An impound account is an account that is used as a deposit box for the payments of private mortgage insurance or PMI, homeowners insurance, property taxes and any other type of insurance that is required depending on the loan type. The person that will be responsible for this account is the lender of the loan. The lender will ensure and collect the tax and insurance payment that is part of the home loan. Keep in mind, this payment will be divided into monthly payments to make it easier on the home buyer. Because the payment is divided into monthly payments, the payments will be added to the monthly mortgage payment. The extra money paid will be put into this separate impound account to cover the insurance or tax payments.
Potential home buyers who put less than 20% down on a home are considered a risk and usually have a higher interest rate as well as a higher amount of insurance and taxes to pay. This is why a separate account is set up to ensure that in case of default on the loan, the state will not take the property for non-payment of taxes. In addition, the lender will want to have confidence that the homeowner has homeowners' insurance in case of a disaster that destroys the home.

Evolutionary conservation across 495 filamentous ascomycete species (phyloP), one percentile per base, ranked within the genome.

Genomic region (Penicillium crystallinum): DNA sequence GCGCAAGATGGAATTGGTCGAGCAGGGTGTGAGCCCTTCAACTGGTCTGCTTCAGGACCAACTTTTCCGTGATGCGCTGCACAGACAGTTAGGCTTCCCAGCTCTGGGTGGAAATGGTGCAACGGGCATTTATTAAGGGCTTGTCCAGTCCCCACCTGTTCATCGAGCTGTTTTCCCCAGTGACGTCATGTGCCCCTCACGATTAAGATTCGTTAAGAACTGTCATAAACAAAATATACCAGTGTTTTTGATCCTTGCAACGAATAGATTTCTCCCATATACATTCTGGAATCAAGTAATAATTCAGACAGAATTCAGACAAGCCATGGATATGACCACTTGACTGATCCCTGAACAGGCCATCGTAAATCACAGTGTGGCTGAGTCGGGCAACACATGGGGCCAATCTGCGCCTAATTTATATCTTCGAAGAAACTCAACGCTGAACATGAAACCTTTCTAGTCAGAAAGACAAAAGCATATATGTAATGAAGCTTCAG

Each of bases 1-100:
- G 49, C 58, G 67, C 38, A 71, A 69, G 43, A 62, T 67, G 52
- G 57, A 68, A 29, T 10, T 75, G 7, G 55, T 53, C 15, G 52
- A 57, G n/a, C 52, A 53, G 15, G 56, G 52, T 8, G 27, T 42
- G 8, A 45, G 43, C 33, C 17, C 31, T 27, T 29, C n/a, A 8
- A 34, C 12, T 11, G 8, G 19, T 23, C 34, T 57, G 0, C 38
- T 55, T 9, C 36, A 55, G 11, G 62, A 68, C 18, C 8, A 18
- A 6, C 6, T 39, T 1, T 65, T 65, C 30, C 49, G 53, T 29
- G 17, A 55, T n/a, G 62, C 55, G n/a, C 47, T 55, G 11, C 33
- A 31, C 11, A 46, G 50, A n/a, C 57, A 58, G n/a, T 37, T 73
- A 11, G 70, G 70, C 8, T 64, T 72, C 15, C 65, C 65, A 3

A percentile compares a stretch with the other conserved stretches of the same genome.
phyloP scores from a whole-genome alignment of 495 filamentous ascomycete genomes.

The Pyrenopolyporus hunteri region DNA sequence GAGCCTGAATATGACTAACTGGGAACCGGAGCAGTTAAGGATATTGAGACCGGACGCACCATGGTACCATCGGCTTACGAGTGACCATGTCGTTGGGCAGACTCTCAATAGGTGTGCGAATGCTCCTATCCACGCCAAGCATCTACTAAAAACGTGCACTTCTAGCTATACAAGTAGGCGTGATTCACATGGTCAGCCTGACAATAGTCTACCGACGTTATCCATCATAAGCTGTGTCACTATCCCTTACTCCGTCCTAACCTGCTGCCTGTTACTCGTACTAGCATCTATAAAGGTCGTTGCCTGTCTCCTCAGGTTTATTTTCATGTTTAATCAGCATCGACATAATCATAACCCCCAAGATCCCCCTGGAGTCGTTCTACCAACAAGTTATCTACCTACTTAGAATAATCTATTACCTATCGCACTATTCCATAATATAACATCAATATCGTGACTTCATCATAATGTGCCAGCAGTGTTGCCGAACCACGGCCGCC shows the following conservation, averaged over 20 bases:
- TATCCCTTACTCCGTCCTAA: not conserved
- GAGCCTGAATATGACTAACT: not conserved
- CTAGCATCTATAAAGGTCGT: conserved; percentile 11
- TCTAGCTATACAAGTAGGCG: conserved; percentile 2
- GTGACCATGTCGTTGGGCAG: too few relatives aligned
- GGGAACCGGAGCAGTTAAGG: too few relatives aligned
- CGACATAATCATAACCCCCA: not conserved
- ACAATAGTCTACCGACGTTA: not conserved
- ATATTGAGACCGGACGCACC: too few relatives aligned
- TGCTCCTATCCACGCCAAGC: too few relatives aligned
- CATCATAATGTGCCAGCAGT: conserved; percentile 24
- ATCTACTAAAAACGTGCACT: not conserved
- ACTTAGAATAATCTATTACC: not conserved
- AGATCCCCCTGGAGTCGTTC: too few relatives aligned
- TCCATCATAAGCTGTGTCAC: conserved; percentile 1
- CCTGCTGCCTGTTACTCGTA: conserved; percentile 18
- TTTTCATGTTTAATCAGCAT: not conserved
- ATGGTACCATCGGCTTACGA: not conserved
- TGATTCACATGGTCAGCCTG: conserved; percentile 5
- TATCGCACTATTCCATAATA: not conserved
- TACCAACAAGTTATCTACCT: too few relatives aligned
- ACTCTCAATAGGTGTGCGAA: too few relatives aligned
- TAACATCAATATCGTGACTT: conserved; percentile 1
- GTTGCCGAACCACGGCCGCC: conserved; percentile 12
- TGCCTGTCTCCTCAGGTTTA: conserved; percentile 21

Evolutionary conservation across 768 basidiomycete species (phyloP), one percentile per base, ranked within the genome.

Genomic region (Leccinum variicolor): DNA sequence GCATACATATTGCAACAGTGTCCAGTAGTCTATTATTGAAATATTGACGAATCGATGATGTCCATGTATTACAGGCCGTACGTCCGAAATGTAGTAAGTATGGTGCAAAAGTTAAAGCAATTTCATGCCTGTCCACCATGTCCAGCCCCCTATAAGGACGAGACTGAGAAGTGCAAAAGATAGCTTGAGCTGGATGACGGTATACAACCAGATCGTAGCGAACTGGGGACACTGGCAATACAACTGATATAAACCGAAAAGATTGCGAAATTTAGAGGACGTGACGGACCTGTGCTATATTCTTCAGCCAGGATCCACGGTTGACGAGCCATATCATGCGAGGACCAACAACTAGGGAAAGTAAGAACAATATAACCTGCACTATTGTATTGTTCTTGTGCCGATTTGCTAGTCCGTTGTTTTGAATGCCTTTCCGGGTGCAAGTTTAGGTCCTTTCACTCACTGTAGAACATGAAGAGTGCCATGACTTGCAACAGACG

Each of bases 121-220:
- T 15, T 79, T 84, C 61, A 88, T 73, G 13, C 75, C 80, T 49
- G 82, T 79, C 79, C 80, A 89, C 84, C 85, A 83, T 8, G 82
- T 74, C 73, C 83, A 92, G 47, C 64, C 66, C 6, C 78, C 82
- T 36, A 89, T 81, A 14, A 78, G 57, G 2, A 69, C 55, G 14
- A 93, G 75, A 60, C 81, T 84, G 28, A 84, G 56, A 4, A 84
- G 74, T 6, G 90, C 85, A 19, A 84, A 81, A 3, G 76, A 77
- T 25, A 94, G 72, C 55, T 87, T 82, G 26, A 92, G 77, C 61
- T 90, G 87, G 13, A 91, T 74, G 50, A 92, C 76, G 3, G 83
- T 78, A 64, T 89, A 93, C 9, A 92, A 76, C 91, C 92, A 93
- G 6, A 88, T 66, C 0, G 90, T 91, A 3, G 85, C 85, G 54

An impound account is initially set up to protect the lender. However, the impound account may also be beneficial for the homeowner as well. Instead of coming up with a large sum of money once a year to pay for property taxes and insurance, the impound account will allow the homeowner to pay monthly so it’s not a huge bill annually.
It is always a good idea to know where the current balance of the impound account is. If the lender fails to make the payment on the taxes or insurance, it is ultimately the homeowner's responsibly. It is part of the lender's job and is required by law to review each impound account. If not enough money is being collected each month to cover the bill, the lender can request a higher amount. If too much money is being paid into the account, then the excess money will be refunded to the homeowner. In addition, there is always an option for the homeowner to set up their own impound account, however if the homeowner chooses this option, then the lender can charge a higher interest rate. It’s not a bad idea to allow the lender to take care of this portion of payment.
It is important to know that even with a fixed rate loan, the monthly mortgage payment on the impound account can fluctuate. Reason being is because if the homeowner's insurance or property taxes change, then the impound account bill will change. This is a completely different charge then the monthly interest and principle payment on the home loan. In addition, the home owner can request from the lender that the impound account be removed from the loan once the home builds up a certain percentage of equity.